Agent commissions are one of the most commonly debated topics in real estate. Who is responsible for paying real estate agent commissions? What is the purpose of these fees? The specifics of agent fees can be a little hazy. Let's take a few moments to sort things out!
How real estate agents get paid, and who really pays them
At the close of escrow, the agents representing the seller and buyer divide a commission fee (usually 5-6 percent of the home's purchase price, according to Forbes). The concept of who pays the commission might be difficult to explain, which is why some agents try to make things easier by telling the buyer that the expenses are covered by the seller. However, this isn't completely true.
While the funds come from the money the buyer pays to the sale, the payment is officially disbursed by the seller. It's pretty uncommon for sellers to add these commissions into the initial listing price to account for them. When it comes time to close, buyers are essentially footing the price for these expenses.
“It might be claimed, quite legitimately, that the buyer always pays the commission,” says agent Elizabeth Weintraub. Why? Because it's usually included in the purchase price. The purchase price might have been reduced if the seller had not agreed to pay a commission.”
What do these fees cover?
While many today's buyers choose to go property hunting on their own, others prefer to deal with a real estate agent. Those who opt to engage with a typical buying agency will discover that their agents spend the majority of their time gathering property listings, driving to tour homes, and conducting pricing analyses in order to assist them in making strong offers.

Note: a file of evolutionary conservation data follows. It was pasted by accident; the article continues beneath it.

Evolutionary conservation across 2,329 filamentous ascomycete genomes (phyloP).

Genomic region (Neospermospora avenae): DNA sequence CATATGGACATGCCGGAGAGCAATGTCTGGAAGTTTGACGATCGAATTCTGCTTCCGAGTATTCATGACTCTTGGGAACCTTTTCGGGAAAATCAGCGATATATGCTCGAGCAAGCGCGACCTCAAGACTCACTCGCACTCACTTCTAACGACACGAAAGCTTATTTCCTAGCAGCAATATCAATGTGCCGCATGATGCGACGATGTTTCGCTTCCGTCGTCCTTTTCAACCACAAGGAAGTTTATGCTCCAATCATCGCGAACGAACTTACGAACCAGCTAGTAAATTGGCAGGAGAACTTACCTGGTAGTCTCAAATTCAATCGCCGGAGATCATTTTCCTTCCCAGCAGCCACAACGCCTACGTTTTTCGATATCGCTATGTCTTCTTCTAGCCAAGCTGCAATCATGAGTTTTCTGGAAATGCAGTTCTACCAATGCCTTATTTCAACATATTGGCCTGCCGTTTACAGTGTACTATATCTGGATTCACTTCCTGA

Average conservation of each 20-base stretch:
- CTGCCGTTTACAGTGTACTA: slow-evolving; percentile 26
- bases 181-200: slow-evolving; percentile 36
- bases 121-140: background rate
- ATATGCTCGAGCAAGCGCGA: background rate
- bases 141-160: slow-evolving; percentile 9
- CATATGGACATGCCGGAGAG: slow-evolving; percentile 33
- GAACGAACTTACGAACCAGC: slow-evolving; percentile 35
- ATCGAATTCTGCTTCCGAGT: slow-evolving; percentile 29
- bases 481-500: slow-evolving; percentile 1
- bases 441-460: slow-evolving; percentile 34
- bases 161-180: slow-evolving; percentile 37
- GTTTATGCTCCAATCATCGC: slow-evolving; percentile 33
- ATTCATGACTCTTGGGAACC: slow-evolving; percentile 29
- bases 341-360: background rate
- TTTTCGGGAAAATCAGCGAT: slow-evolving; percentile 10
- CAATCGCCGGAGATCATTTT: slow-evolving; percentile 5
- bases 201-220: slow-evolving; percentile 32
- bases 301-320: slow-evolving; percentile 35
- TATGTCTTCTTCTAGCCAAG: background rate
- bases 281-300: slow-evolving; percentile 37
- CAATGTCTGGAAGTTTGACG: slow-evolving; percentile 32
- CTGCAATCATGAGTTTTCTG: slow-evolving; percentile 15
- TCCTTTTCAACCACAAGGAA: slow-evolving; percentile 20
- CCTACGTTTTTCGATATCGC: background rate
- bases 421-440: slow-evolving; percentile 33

After the buyer's offer is accepted and escrow opens, the agent's time will be spent coordinating inspections and appraisals, negotiating repair costs, completing the closing paperwork, and doing some minor bookkeeping (the agent is responsible for maintaining the financial account used to pay inspectors and appraisers).
Are agent fees negotiable?
You might be startled to hear that not only are agent commission prices negotiable, but that many agents expect their clients to do so as well. Some deals, according to Elizabeth Weintraub, lend themselves to negotiation more than others. One such transaction is a dual agency sale, in which one agent represents both the seller and the buyer.
“In certain regions of the country, it's occasionally a typical approach used by sellers to ask a listing agent if they will agree to cut their commission if they wind up representing both the seller and the buyer,” Additionally, if you're selling numerous properties at once, you might be able to negotiate a lower agent's fee in exchange for the right to market the properties exclusively. High volume agents or those with a "lock" on a market may be less willing to negotiate their rates.
Some agents are actually willing to provide their buyer with a commission rebate at closing. The key in any situation, however, is simply to ask.